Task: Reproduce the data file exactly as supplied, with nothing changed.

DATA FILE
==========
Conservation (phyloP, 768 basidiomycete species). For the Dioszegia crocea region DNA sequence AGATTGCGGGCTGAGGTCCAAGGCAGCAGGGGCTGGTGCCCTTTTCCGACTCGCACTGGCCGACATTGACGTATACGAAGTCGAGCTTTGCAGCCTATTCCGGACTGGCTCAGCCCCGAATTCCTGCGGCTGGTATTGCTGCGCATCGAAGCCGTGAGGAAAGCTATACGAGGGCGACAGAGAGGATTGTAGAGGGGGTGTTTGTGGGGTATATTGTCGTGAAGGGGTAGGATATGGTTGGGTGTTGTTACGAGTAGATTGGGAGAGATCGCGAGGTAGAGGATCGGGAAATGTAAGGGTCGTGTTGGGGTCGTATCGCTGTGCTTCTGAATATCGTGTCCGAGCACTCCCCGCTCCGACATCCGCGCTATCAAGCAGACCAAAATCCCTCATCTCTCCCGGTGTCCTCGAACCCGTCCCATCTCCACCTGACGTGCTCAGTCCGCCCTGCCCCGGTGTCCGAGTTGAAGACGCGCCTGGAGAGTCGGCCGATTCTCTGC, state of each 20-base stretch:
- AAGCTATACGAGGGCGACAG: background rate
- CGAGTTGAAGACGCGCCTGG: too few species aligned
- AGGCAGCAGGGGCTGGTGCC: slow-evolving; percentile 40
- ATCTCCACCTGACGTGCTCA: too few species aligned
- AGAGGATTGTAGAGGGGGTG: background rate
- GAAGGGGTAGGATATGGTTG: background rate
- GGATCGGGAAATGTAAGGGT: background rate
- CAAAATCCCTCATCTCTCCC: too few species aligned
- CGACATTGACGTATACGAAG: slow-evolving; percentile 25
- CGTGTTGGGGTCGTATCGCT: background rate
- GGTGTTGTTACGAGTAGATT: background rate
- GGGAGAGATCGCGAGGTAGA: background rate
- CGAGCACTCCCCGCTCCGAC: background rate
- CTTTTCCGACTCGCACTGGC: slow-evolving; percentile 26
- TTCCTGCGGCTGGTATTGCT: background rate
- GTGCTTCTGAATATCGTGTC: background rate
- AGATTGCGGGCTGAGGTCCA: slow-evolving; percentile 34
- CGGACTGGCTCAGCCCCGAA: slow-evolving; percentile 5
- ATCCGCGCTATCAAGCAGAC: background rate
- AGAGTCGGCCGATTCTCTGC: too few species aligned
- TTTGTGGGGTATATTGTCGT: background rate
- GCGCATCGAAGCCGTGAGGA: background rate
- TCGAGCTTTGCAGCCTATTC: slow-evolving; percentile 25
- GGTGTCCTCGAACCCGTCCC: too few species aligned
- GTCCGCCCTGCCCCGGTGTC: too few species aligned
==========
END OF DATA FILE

Conservation (phyloP, 768 basidiomycete species). For the Dioszegia crocea region DNA sequence AGATTGCGGGCTGAGGTCCAAGGCAGCAGGGGCTGGTGCCCTTTTCCGACTCGCACTGGCCGACATTGACGTATACGAAGTCGAGCTTTGCAGCCTATTCCGGACTGGCTCAGCCCCGAATTCCTGCGGCTGGTATTGCTGCGCATCGAAGCCGTGAGGAAAGCTATACGAGGGCGACAGAGAGGATTGTAGAGGGGGTGTTTGTGGGGTATATTGTCGTGAAGGGGTAGGATATGGTTGGGTGTTGTTACGAGTAGATTGGGAGAGATCGCGAGGTAGAGGATCGGGAAATGTAAGGGTCGTGTTGGGGTCGTATCGCTGTGCTTCTGAATATCGTGTCCGAGCACTCCCCGCTCCGACATCCGCGCTATCAAGCAGACCAAAATCCCTCATCTCTCCCGGTGTCCTCGAACCCGTCCCATCTCCACCTGACGTGCTCAGTCCGCCCTGCCCCGGTGTCCGAGTTGAAGACGCGCCTGGAGAGTCGGCCGATTCTCTGC, state of each 20-base stretch:
- AAGCTATACGAGGGCGACAG: background rate
- CGAGTTGAAGACGCGCCTGG: too few species aligned
- AGGCAGCAGGGGCTGGTGCC: slow-evolving; percentile 40
- ATCTCCACCTGACGTGCTCA: too few species aligned
- AGAGGATTGTAGAGGGGGTG: background rate
- GAAGGGGTAGGATATGGTTG: background rate
- GGATCGGGAAATGTAAGGGT: background rate
- CAAAATCCCTCATCTCTCCC: too few species aligned
- CGACATTGACGTATACGAAG: slow-evolving; percentile 25
- CGTGTTGGGGTCGTATCGCT: background rate
- GGTGTTGTTACGAGTAGATT: background rate
- GGGAGAGATCGCGAGGTAGA: background rate
- CGAGCACTCCCCGCTCCGAC: background rate
- CTTTTCCGACTCGCACTGGC: slow-evolving; percentile 26
- TTCCTGCGGCTGGTATTGCT: background rate
- GTGCTTCTGAATATCGTGTC: background rate
- AGATTGCGGGCTGAGGTCCA: slow-evolving; percentile 34
- CGGACTGGCTCAGCCCCGAA: slow-evolving; percentile 5
- ATCCGCGCTATCAAGCAGAC: background rate
- AGAGTCGGCCGATTCTCTGC: too few species aligned
- TTTGTGGGGTATATTGTCGT: background rate
- GCGCATCGAAGCCGTGAGGA: background rate
- TCGAGCTTTGCAGCCTATTC: slow-evolving; percentile 25
- GGTGTCCTCGAACCCGTCCC: too few species aligned
- GTCCGCCCTGCCCCGGTGTC: too few species aligned